I am really excited about these boards because the Raspberry Pi expansion board is the first PCB I ever designed, and the Arduino shield was designed by my friend David S. Both of us are engineering students at the University of Nevada, Las Vegas who work at Pololu to complement our studies. It has been a great experience for us to learn how to design these products from the development engineers here at Pololu. Plus, getting to share these products for the first time with you is a fun way to celebrate my birthday!
As usual for our new product releases this year, we’re offering an extra introductory discount: the first 100 customers to use coupon code MAX14870INTRO can get any mix of up to 3 of these boards for $7.77 each. (Click to add the coupon code to your cart .) Note that this introductory offer applies only to the units without connectors soldered in.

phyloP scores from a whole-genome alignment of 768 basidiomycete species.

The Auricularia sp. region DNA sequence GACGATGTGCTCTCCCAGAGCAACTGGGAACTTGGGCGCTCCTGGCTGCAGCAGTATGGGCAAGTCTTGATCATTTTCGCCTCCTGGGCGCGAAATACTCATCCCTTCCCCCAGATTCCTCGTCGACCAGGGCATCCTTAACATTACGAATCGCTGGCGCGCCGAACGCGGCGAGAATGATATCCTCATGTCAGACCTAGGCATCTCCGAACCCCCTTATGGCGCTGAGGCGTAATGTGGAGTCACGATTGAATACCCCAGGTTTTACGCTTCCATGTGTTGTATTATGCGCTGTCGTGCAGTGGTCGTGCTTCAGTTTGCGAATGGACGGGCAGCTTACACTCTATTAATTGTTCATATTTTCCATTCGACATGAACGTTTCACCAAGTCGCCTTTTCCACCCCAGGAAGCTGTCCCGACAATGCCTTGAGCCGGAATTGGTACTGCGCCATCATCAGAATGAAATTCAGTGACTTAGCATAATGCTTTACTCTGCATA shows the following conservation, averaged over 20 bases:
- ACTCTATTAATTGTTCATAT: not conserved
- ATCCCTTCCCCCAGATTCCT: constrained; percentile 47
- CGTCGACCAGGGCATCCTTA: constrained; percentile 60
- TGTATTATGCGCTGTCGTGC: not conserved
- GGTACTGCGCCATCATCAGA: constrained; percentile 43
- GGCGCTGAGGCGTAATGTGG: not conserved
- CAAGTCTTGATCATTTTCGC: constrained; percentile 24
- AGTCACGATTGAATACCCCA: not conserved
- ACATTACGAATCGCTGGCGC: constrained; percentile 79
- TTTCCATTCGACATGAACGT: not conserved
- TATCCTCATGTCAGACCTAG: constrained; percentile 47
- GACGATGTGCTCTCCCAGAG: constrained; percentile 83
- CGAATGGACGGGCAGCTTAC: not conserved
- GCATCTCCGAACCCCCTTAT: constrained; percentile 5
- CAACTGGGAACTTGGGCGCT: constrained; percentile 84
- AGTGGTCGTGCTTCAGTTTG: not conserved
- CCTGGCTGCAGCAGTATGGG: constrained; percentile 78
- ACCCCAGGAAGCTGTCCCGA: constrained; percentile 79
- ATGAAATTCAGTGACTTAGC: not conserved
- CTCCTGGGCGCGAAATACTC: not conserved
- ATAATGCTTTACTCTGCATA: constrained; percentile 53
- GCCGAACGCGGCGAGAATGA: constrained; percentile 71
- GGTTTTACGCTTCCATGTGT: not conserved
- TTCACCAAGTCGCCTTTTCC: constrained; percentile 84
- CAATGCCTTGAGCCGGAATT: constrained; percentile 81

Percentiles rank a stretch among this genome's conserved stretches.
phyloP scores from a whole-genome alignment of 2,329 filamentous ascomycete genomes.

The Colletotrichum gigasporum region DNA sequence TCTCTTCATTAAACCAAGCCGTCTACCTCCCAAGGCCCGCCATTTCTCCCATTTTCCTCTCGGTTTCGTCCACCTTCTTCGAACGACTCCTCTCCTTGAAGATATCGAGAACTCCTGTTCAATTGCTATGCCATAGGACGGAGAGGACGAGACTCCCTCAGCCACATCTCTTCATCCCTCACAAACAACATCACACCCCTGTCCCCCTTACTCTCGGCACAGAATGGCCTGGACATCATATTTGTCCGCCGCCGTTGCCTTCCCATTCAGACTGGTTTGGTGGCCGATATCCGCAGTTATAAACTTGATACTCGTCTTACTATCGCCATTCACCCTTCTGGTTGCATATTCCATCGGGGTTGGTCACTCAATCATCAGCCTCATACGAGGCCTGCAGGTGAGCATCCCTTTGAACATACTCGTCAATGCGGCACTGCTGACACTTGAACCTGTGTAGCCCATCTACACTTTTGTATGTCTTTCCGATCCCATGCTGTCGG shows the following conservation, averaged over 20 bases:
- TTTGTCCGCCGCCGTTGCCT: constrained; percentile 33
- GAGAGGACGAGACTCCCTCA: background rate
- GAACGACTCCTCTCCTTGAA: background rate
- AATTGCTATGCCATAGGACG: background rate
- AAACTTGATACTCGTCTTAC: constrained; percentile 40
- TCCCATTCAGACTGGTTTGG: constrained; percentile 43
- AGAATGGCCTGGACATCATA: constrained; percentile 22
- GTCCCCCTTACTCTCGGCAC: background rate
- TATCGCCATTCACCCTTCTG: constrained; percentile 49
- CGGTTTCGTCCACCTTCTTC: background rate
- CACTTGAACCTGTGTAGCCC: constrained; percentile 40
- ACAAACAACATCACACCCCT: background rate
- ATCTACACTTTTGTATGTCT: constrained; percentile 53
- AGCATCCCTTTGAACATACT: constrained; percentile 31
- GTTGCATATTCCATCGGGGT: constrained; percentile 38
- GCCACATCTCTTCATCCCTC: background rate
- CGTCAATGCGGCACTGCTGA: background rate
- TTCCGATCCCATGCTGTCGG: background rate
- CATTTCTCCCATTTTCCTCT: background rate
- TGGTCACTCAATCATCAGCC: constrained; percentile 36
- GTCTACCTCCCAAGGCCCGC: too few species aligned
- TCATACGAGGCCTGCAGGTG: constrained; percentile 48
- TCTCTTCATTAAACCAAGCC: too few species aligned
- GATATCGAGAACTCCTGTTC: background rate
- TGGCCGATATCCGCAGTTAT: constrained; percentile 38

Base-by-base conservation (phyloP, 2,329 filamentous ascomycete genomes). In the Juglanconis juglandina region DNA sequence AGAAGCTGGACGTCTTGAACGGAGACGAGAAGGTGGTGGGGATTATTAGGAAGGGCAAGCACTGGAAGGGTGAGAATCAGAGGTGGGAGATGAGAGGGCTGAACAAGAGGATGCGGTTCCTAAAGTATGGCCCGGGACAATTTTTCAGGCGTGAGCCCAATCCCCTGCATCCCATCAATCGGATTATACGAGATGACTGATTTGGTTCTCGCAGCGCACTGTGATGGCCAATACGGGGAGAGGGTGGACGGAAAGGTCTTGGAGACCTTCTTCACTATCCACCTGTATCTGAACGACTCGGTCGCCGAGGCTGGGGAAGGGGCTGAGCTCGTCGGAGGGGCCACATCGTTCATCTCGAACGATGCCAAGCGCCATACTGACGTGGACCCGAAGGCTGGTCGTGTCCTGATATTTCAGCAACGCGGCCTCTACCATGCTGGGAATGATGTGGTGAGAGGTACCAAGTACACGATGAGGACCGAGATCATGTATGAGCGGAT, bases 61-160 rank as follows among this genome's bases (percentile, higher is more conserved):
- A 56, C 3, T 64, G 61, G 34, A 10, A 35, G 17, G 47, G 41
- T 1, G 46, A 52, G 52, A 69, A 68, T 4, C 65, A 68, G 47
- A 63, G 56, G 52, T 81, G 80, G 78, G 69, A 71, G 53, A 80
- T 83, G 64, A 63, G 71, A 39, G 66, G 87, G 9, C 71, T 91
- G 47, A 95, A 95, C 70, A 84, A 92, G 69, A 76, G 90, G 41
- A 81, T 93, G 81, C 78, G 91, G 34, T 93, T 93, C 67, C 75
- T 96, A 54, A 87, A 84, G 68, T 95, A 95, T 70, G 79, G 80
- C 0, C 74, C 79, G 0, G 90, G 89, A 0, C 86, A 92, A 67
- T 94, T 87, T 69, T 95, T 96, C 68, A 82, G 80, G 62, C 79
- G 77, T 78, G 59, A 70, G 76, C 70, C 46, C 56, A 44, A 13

Our favorite team of robot-making sisters over at Beatty Robotics has finished making another stellar robot! Their latest creation is a 1/10th scale functional replica of Curiosity, the rover from NASA’s Mars Science Laboratory mission. The rover uses a variety of Pololu products, both mechanical and electrical. For example, it uses a pair of G2 high power motor drivers to control six 25D mm gearmotors, each of which is coupled to a wheel with a 4mm hex adapter. The robot also features our voltage regulators, current sensors, logic level shifters, and pushbutton power switches. In addition to using our products, the rover also uses some stainless steel parts cut with our custom laser cutting service.
The Beattys are currently in the process of documenting their rover. Right now there’s a blog post out focused on the robot’s exterior, but the duo plans to also post about the electronics and functionality soon. We are looking forward to seeing more pictures and learning about how each part contributes to the whole system!
If you are curious to know more about the electronics inside of this replica rover, you can keep an eye on the Beatty website, or you can stay tuned to our blog – we will update you when they share more.